Czech lawyer Ivan Nechvatal has spent the past five years at CEZ, becoming a Corporate Governance Advisor - Turkey in July of this year. Based in Istanbul, Nechvatal participated in the 2016 General Counsel Summit in the city and was kind enough to share his thoughts on working in the Queen of Cities.
Run us through your background, and how you got to your current position.
I.N.: Shortly after graduating from law school, I joined CEZ, International Division and its program for talented graduates, CEZ Potentials. During my studies, I also worked for E.ON Czech Republic and Energy Regulatory Authority, which shows my close relations with the energy business. Having worked in the International Division of one of the biggest European utilities and dealing with cross-border legal matters and projects for last five years, it was a natural step for me to go abroad and utilize the experience gained at HQ at the local level in one of the CEZ Group subsidiaries. Graduating from the Faculty of Economics [at the Masaryk University Brno] and hence gaining an understanding of the business needs of companies also helps me to function in the foreign environment.
Was it always your goal to work abroad?
I.N.: Actually no, but having the above-mentioned background it was an interesting option.
Do you find Turks enthusiastic about working with foreign lawyers, or do they prefer working with local lawyers?
I.N.: It is everywhere the same, local lawyers perceive both pros and cons while working with foreign lawyers. On one hand, foreign lawyers do not know the local law, which obviously can cause more work for the local in-house legal counsels. On the other hand, local counsel in my opinion also perceives the high added value of having the different perspective foreign lawyers can bring.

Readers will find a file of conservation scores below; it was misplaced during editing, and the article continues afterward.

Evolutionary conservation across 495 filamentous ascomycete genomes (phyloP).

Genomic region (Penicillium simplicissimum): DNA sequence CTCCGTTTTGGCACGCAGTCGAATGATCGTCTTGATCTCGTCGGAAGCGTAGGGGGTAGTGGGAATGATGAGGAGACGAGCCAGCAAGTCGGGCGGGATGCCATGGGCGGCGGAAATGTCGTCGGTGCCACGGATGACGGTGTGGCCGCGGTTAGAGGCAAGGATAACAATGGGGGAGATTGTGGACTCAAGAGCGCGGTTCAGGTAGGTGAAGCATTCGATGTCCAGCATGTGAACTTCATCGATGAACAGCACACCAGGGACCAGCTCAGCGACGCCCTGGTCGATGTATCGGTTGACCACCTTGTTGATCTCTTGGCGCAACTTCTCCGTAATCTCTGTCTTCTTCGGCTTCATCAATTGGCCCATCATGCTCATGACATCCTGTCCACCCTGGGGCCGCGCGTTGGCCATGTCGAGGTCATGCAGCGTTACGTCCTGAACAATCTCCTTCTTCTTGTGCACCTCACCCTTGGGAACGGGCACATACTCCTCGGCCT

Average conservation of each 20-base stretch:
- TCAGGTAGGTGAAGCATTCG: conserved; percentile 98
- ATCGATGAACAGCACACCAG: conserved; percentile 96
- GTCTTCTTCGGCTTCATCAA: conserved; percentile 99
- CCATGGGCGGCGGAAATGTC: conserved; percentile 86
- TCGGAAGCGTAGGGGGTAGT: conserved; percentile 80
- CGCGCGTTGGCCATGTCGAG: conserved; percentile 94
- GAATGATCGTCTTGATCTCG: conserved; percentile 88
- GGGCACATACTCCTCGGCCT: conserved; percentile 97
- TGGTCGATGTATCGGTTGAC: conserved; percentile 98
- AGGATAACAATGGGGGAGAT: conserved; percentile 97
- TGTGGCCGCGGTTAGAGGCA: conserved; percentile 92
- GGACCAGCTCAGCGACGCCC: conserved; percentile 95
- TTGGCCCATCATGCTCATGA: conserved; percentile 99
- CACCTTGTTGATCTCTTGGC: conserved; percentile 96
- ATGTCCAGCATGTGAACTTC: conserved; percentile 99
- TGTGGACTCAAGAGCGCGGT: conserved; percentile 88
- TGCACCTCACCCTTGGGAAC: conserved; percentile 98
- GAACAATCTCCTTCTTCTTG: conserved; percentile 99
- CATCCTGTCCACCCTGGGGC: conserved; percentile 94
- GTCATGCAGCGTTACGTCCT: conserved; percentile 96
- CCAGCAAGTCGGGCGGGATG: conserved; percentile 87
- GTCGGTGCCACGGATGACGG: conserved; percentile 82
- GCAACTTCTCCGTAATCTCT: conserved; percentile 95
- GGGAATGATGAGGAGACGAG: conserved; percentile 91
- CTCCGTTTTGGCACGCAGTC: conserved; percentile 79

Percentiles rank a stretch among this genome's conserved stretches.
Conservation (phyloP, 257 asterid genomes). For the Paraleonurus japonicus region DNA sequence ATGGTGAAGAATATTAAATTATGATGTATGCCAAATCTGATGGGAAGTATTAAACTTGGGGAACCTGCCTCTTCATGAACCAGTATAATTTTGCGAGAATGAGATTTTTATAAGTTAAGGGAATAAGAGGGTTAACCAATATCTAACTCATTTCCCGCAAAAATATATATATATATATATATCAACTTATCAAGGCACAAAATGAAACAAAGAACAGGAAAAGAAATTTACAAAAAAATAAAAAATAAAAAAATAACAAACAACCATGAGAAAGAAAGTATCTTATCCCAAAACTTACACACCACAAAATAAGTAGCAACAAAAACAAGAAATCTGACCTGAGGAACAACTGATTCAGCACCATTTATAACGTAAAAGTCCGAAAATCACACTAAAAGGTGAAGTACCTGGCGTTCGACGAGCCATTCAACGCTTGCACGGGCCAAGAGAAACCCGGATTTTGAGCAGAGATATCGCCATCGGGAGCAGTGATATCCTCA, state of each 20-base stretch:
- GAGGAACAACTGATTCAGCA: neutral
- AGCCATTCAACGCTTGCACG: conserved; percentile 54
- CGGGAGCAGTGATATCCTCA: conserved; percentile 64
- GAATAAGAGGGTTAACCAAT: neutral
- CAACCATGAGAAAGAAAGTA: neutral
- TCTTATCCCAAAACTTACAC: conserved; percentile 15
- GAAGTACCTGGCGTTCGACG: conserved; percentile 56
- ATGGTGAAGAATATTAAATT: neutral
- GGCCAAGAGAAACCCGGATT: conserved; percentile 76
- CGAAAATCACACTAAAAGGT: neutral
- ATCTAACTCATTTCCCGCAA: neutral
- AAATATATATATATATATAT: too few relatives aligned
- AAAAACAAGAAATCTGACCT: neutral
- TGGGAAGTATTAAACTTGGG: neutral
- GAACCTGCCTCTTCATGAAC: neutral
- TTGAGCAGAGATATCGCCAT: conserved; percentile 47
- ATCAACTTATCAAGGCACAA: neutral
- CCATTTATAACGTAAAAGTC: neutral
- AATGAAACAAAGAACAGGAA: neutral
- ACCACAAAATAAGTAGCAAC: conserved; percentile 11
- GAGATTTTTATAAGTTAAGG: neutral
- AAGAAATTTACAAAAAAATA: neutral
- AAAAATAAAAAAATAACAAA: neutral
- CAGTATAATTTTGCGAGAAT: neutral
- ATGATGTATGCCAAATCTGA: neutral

There are obviously many differences between the Turkish and Czech legal systems. What idiosyncrasies or differences stand out the most?
I.N.: Actually, Czech and Turkish legal systems are surprisingly close to each other as they are both based on German legal tradition. Taking this into consideration, it is much more simple to function in this legal environment than it would be if I had a common law background.
How about the cultures? What cultural differences strike you as most resonant and significant?
I.N.: Turks are flexible and excellent businessmen. Like those from other nations of the Mediterranean, Turks live more in the present than in the future. This generally results in a highly business results-oriented environment with lesser accent for risks, detail, and structured corporate governance then cultures influenced by the German tradition.
What particular value do you think a senior expatriate lawyer in your role adds?
I.N.: I bring an impartial, different, and international perspective to various legal matters and issues. The transferable experience relies especially in contracting and corporate governance, while impartiality is especially important from the perspective of the shareholders.
What’s your favorite place to take guests in Istanbul?
I.N.: The Istanbul Museum of Modern Art. It’s an excellent museum with a restaurant serving delicious meals with astonishing views in the background. Good food, a great view over the Bosphorus, and world class art – apart from history, everything Istanbul can offer in one place.
This Article was originally published in Issue 3.5 of the CEE Legal Matters Magazine. If you would like to receive a hard copy of the magazine, you can subscribe here.